William Rufus was only the third son of William the Conqueror - yet he inherited England. Why? (Never mind that William's fourth son, Henry, eventually bagged the lot.)
In fact, William was said to have nine children. His second son, Richard, died early (hunting, by the sounds of it - the key royal pastime of the era). Of his five daughters, three also died early without issue, and one became a nun. The fifth, Adela, had a son who was briefly King Stephen of England.
Oh yes, back to the kings of England. When William the Conqueror died, he bequeathed Normandy to his oldest son Robert, and England to his next in line, William Rufus.
I've heard two contradictory reasons offered.
On the one hand, it is said that - for a number of reasons - William had an aversion to his oldest son, and was inclined to disinherit him, but was persuaded against it, instead giving him Normandy, while giving the younger William Rufus the better prize, England. There were riches to be had by milking the people there.
On the other hand, these people are Normans, and preferred Normandy as a far more civilised land. Where their loyalties were divided between the two lands, they frequently spent more time in Normandy than England. And they spoke French. Normandy was clearly the better prize; England was for the barbarians.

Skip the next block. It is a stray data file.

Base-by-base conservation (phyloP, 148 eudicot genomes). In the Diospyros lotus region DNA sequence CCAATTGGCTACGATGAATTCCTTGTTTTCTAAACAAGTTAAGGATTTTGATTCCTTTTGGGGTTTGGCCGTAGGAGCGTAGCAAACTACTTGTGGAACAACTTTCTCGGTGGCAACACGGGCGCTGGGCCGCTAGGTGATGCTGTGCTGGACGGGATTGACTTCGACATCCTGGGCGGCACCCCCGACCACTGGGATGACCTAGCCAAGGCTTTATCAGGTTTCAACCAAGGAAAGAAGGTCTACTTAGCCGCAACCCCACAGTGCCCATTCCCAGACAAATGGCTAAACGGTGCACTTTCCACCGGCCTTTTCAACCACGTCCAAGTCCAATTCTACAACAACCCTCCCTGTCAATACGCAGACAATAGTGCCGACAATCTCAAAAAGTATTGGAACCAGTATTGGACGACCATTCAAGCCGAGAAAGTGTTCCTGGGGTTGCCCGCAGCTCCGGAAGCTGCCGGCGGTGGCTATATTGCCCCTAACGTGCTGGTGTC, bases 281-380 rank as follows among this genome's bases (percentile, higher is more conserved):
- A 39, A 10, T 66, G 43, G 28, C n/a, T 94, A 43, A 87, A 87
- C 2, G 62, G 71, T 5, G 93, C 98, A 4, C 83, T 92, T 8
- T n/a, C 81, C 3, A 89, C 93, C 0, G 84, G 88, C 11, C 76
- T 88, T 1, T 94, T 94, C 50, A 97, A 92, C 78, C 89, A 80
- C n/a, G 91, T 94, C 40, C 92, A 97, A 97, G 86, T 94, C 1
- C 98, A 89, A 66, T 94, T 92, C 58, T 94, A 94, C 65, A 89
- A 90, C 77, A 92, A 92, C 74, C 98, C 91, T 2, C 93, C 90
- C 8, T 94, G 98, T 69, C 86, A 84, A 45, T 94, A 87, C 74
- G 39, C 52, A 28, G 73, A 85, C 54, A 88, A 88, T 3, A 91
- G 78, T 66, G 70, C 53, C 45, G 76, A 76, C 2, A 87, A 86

The alternative explanations are meaningful: the issue revolves around what the Normans valued. I'm surprised that historians can't settle the question once and for all.
One could say that this issue of value affects the course of history for hundreds of years. However, as it happens, Robert was not warrior-like enough to hold on to Normandy in that martial era. Conversely, William Rufus was ruthless enough to hold on to England. But in any case, by hook or by crook their younger brother Henry managed to bundle off both his brothers and snaffle the lot. William Rufus died in a hunting accident - while Henry was in the area - and Robert, well, Henry imprisoned him for the last thirty years of his life.
You see, at the time it was being mean and aggressive that paid off, and there were spoils to be had for the victor.
But was Robert never king of England because he was the lesser favoured, or because England was the lesser favoured?